The first two photos shows the finished joints with the gaps.

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The tool of choice. I guess you can fix just about anything with a hammer! Use the ball end.
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In the first photo below I have spread extra glue around the gaps after having glued up the joint. The glue has been rubbed in the gaps in the second photo.

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Now the fun begins. Start tapping the end of the pin. More taps and less force is the way to go! Start from the center of the pin and work outwards towards the side where the gaps are. The ball on the hammer spreads the wood into the gap. If your dovetails are too small for your pins then a steel rod of appropriate diameter ground to a round shape on the end can be used instead. It is important that you make the shoulders wider by a little more than 1/32” to give you some extra pin and tail ends (end-grain) to pound on.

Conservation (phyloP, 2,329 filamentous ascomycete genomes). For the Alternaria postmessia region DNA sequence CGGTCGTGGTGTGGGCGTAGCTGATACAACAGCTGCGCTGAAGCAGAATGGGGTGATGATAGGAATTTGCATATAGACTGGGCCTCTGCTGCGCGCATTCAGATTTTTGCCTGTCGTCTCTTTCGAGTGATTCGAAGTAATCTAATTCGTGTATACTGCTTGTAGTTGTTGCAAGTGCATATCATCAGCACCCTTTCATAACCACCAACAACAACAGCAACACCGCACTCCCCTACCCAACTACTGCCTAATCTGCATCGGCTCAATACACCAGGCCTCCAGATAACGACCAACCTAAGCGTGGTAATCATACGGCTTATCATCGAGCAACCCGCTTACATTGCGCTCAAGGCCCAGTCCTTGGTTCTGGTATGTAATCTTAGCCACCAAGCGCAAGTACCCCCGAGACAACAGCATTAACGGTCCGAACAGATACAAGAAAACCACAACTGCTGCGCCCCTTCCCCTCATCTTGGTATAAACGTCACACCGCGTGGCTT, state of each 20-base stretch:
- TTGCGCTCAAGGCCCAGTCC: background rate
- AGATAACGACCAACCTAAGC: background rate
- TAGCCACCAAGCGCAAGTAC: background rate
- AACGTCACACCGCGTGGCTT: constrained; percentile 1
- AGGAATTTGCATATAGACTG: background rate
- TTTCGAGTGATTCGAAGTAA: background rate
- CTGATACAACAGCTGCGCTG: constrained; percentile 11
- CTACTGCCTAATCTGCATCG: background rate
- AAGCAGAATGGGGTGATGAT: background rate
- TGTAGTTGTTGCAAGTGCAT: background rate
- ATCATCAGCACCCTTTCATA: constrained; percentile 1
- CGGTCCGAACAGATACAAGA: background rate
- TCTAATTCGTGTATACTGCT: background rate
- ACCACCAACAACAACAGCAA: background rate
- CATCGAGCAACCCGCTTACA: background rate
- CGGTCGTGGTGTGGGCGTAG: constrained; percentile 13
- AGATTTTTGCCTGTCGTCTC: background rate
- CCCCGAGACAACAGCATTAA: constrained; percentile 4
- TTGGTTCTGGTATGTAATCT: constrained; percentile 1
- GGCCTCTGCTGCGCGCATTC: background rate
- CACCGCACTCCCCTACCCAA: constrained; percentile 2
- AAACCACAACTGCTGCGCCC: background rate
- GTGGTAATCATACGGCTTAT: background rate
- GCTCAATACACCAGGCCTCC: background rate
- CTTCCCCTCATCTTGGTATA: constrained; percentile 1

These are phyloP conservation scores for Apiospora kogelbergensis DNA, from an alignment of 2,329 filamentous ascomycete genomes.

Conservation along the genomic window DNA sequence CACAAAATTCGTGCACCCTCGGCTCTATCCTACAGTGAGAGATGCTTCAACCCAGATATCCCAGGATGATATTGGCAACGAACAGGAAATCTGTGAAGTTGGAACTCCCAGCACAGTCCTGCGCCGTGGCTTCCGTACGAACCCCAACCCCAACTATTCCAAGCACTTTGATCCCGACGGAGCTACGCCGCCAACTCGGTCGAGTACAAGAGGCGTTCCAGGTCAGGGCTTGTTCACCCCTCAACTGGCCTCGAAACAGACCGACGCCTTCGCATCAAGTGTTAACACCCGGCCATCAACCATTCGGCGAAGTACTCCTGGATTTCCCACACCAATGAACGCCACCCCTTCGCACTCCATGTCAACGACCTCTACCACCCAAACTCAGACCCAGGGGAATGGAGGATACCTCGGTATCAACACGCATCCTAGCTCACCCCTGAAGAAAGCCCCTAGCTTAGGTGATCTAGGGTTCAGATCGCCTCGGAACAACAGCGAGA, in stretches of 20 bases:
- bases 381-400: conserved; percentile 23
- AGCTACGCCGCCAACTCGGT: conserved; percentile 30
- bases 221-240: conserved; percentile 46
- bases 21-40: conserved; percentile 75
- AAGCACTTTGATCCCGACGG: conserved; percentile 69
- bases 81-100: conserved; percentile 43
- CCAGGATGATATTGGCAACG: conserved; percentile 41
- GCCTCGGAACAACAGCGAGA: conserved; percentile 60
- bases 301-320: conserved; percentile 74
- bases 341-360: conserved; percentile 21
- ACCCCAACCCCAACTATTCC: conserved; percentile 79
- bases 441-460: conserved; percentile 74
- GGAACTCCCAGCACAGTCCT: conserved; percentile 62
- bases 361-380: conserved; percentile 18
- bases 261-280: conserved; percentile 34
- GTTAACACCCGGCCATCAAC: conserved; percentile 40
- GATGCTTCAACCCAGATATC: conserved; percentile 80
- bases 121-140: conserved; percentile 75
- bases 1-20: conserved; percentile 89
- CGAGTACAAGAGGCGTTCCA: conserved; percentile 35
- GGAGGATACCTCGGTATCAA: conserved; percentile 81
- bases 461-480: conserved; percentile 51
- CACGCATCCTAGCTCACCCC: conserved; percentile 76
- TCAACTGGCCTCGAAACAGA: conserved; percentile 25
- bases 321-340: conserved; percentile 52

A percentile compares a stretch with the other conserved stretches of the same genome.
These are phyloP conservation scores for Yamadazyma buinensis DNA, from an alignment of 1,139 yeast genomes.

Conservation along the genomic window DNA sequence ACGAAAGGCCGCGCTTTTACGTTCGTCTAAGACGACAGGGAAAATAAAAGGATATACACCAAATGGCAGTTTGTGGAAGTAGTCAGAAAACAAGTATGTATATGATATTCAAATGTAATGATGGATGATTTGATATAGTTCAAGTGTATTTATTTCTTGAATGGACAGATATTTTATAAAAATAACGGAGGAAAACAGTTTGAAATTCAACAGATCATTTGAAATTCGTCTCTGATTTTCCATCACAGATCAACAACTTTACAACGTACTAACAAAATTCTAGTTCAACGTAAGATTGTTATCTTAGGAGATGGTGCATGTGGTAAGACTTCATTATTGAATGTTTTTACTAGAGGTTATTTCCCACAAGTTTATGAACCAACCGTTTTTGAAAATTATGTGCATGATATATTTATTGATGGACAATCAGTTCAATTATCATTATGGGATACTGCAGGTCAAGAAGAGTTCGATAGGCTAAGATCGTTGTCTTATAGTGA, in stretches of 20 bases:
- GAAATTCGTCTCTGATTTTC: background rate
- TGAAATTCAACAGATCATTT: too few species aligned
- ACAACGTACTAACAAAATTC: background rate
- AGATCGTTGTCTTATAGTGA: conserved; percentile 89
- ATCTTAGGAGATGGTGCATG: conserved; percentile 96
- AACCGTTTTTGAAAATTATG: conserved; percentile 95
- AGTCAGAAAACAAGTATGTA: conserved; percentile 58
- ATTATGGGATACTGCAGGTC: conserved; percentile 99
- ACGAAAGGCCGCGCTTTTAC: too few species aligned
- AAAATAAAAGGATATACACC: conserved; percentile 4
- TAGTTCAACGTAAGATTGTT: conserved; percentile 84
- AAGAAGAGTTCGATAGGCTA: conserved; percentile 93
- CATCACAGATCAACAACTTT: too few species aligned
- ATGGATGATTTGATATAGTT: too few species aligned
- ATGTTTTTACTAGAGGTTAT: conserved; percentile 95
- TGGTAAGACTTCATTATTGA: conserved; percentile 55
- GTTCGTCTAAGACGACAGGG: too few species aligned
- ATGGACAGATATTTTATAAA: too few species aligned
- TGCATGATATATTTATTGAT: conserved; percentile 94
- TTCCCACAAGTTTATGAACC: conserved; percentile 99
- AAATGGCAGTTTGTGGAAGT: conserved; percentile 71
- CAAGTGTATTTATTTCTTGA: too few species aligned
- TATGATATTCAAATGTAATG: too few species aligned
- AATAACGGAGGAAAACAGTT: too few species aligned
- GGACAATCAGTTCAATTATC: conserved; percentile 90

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Here is what it looks like before chiseling, planing or sanding the pins flush with the tail surface.

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Here is the result. I didn’t hammer the ends of the tail pieces, but I’m showing it to remind you that I could have.

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You can see that the dovetails are not very consistent in size. I didn’t take the time to mark them up as good as I could have as I was supposed to be in the shop to clean it up so it would be ready tomorrow when my grandson comes to work on his box. I apologize for the fuzzy pictures. My camera doesn’t have a macro function, so closeups don’t come out to well. I hope you try this out. It really works well. Thanks for reading.